A lean student stands up from a side with a raised hand. Even though the voice doesn’t quite carry to the dais, the point does. Then another rises from another place. More join. The hall soon becomes a boiling pot of shouts and slogans.
A sixteen-year-old boy was standing in one corner of the hall riveted by the spectacle. With eyes filled with awe and elation, he witnessed the pandemonium seething inside the hall.
Soon the ‘men of CP’ handpicked the menace one by one, and threw them out. The boy follows them. “Comrades, today we are ousted from this Town hall, but the very Government will be ours within a fortnight!” the speech made by a student leader still raps on the memories of the young boy, who grew up to become a legendary Malayalam poet.
The year was 1946. Location: VJT Hall, Trivandrum. The boy was ONV Kurup.
“Campuses were happening places back then. We used to discuss about the concepts of Freedom, Socialism, Gandhism, Communism, progressive literature etc., in the campus,” the poet reminisces.
That was a golden age. KPS Menon, Sardar KM Panikkar, Asok Mehta, Aruna Asif Ali and G Sankarakurup were some of the dignitaries who came to inaugurate various association activities in the University College in which the poet studied. Kaumudi Balakrishnan’s speech was a regular phenomenon under the shades of the muthassi mavu inside the campus.
The big friendship circles of young boys spilled to other campuses as well. Sparks of genii were fanned to wild fires in evening gatherings and discussions. Times were hotter in all respect.
ONV first saw the city when he was a young boy of 8 in the fag end of the 30s.
The moment he closes his eyes, the poet could still hear the sound of the jadkas, the horse carts moving along the road. The hoof steps, the rasping noise of the wooden wheel, the horses neighing as the cart-driver tugged the rein to stop the cart for the passenger to alight; all remain fresh in his memories. How can he forget the occasional cracks of the whips as they tear through the air? And also through the time…
“They moved one after the other through the long and winding roads of the town,” he continues, “and one could see a whole fleet of them resting at Pulimoodu junction.” The junction also had that sprawling tamarind tree (Which gave the place, the name Pulimoodu). The Secretariat (Hajur Kacheri) and the statue of Madhavarao still remains the same, he remembers.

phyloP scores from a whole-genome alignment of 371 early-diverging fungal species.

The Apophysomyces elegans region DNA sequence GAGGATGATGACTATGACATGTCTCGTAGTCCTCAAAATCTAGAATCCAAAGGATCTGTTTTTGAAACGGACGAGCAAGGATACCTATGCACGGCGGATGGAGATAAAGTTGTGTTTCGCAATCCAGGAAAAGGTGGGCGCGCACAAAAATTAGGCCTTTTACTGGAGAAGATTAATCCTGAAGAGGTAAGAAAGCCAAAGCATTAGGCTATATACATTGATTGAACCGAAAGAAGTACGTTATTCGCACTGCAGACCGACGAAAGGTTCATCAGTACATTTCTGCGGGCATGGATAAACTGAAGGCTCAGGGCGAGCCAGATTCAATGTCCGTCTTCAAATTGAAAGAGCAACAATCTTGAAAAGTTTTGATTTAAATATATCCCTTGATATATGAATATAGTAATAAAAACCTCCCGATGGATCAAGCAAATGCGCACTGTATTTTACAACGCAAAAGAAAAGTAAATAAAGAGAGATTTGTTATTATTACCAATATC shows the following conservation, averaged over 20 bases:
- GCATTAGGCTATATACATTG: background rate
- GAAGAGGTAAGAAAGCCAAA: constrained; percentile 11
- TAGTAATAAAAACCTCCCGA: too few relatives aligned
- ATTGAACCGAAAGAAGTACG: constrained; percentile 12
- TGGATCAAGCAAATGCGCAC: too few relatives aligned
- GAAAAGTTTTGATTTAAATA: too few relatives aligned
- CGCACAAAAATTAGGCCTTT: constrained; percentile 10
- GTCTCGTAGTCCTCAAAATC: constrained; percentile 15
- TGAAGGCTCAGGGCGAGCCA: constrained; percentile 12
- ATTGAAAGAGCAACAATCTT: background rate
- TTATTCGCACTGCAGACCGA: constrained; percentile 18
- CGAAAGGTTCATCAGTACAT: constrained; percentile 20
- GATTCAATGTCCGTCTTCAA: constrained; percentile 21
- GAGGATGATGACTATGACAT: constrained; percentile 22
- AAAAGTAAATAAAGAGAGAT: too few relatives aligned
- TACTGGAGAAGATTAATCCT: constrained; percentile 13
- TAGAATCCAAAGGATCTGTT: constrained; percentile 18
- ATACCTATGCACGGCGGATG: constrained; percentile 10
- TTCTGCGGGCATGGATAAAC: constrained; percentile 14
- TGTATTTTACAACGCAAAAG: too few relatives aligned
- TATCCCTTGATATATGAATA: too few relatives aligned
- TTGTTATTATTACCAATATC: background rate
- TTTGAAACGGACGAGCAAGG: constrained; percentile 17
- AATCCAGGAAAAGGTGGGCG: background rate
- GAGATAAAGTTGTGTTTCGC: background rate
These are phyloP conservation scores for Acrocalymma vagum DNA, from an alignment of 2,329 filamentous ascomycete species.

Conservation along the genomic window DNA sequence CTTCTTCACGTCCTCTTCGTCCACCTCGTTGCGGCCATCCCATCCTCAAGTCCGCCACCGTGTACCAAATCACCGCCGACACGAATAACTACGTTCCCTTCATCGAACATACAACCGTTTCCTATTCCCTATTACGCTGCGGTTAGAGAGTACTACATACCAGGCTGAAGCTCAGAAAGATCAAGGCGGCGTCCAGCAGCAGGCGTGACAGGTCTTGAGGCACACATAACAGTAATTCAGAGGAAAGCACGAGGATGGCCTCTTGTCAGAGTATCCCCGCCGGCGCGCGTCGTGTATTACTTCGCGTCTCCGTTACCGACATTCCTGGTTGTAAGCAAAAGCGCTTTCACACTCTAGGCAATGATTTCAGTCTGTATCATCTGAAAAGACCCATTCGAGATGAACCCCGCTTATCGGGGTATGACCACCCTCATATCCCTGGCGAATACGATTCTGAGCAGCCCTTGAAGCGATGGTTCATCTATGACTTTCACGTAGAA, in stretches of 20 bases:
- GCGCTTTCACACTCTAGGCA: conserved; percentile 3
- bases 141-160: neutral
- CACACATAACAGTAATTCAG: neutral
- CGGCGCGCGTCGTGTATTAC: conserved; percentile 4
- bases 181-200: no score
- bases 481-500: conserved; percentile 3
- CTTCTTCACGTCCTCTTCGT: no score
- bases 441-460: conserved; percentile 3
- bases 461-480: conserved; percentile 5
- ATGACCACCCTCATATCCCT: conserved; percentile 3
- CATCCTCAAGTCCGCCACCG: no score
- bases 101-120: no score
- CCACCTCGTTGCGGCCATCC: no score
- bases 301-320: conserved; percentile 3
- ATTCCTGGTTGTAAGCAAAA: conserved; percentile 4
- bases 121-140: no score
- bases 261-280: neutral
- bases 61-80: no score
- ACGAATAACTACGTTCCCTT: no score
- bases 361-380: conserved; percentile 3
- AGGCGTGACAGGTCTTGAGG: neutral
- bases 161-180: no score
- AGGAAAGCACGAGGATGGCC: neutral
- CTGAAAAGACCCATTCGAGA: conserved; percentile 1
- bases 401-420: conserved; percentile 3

The poet waxes on describing the wonderful spectacles of yore. The Methanmani of East Fort, the exotic birds and animals in the zoo all attracted people from far and wide. He still remembers the beautiful lake inside the zoo and a small country boat in it. “I used to row about in that boat,” he smiles.
Once upon a time Trivandrum was a beautiful little city. “I saw it in all its splendour when the town was made a resplendent beauty during a royal marriage. The bridegroom was Colonel Godavarma. And the bride, Princess Karthika Thirunal. You can never dream of witnessing such a glittering marriage in your lifetime,” says the poet.
This is a city resonating with music and harmony. The musical tradition of the city is incomparably superior.
“Ithu Swathiyude nagaram! The first city in India which opened the gates of its innumerable temples to the backward class in respect of the temple entry proclamation! The city which even from the days of Veluthampi Dalawa relentlessly stood and fought for freedom! The city of Swadeshabhimani and Kesari Balakrishnapilla! How can I compare it with another place?” he asks.
This was also the place which used to have pure drinking water for its people round the year, he recalls.
When the poet joined the University college in 1946, Trivandrum had already changed a bit. Pulimoodu junction became a boiling pot with the nationalists thronging the junction throwing about antiestablishment ideas. On the eastern side of the junction, the members of State Congress used to frequent the Rashtriya hotel. “We always saw a tri-colour flag fluttering at the top of the tamarind tree,” says ONV. Protest marches against the rule of CP were a regular road spectacle.
“I too joined them pretty soon,” the poet says.